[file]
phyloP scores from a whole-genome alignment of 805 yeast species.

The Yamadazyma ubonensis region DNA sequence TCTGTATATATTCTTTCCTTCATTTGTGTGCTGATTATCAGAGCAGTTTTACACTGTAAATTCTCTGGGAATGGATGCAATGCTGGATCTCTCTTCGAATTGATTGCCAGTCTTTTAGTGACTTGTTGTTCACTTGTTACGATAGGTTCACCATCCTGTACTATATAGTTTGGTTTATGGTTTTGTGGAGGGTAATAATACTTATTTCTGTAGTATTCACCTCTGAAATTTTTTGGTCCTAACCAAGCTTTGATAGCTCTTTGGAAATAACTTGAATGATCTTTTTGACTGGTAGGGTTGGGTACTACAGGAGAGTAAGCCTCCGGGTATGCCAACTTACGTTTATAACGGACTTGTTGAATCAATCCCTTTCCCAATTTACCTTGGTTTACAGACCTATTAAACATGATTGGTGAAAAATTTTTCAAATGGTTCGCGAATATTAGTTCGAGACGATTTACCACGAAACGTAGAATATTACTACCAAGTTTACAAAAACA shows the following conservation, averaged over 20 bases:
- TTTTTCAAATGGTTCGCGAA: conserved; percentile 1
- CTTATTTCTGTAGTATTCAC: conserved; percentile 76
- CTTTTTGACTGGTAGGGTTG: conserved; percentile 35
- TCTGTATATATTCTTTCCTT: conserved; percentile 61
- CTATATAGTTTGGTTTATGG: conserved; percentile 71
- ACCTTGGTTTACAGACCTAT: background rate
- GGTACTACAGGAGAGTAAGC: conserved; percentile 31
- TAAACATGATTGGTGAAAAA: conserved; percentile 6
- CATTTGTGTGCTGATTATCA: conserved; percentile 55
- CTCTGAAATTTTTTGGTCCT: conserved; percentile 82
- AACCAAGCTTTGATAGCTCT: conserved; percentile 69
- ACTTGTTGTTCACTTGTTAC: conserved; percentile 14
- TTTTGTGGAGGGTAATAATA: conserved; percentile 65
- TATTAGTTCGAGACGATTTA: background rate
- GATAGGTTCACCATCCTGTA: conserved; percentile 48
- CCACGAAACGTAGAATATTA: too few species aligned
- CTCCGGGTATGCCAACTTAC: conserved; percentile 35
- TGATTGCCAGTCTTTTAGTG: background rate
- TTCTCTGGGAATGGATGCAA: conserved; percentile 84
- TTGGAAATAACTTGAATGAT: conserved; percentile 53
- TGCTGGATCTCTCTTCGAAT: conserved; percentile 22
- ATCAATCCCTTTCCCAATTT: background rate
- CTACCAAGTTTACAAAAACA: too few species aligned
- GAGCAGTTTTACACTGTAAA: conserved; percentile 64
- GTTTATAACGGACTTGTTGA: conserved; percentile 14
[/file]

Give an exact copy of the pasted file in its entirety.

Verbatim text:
phyloP scores from a whole-genome alignment of 805 yeast species.

The Yamadazyma ubonensis region DNA sequence TCTGTATATATTCTTTCCTTCATTTGTGTGCTGATTATCAGAGCAGTTTTACACTGTAAATTCTCTGGGAATGGATGCAATGCTGGATCTCTCTTCGAATTGATTGCCAGTCTTTTAGTGACTTGTTGTTCACTTGTTACGATAGGTTCACCATCCTGTACTATATAGTTTGGTTTATGGTTTTGTGGAGGGTAATAATACTTATTTCTGTAGTATTCACCTCTGAAATTTTTTGGTCCTAACCAAGCTTTGATAGCTCTTTGGAAATAACTTGAATGATCTTTTTGACTGGTAGGGTTGGGTACTACAGGAGAGTAAGCCTCCGGGTATGCCAACTTACGTTTATAACGGACTTGTTGAATCAATCCCTTTCCCAATTTACCTTGGTTTACAGACCTATTAAACATGATTGGTGAAAAATTTTTCAAATGGTTCGCGAATATTAGTTCGAGACGATTTACCACGAAACGTAGAATATTACTACCAAGTTTACAAAAACA shows the following conservation, averaged over 20 bases:
- TTTTTCAAATGGTTCGCGAA: conserved; percentile 1
- CTTATTTCTGTAGTATTCAC: conserved; percentile 76
- CTTTTTGACTGGTAGGGTTG: conserved; percentile 35
- TCTGTATATATTCTTTCCTT: conserved; percentile 61
- CTATATAGTTTGGTTTATGG: conserved; percentile 71
- ACCTTGGTTTACAGACCTAT: background rate
- GGTACTACAGGAGAGTAAGC: conserved; percentile 31
- TAAACATGATTGGTGAAAAA: conserved; percentile 6
- CATTTGTGTGCTGATTATCA: conserved; percentile 55
- CTCTGAAATTTTTTGGTCCT: conserved; percentile 82
- AACCAAGCTTTGATAGCTCT: conserved; percentile 69
- ACTTGTTGTTCACTTGTTAC: conserved; percentile 14
- TTTTGTGGAGGGTAATAATA: conserved; percentile 65
- TATTAGTTCGAGACGATTTA: background rate
- GATAGGTTCACCATCCTGTA: conserved; percentile 48
- CCACGAAACGTAGAATATTA: too few species aligned
- CTCCGGGTATGCCAACTTAC: conserved; percentile 35
- TGATTGCCAGTCTTTTAGTG: background rate
- TTCTCTGGGAATGGATGCAA: conserved; percentile 84
- TTGGAAATAACTTGAATGAT: conserved; percentile 53
- TGCTGGATCTCTCTTCGAAT: conserved; percentile 22
- ATCAATCCCTTTCCCAATTT: background rate
- CTACCAAGTTTACAAAAACA: too few species aligned
- GAGCAGTTTTACACTGTAAA: conserved; percentile 64
- GTTTATAACGGACTTGTTGA: conserved; percentile 14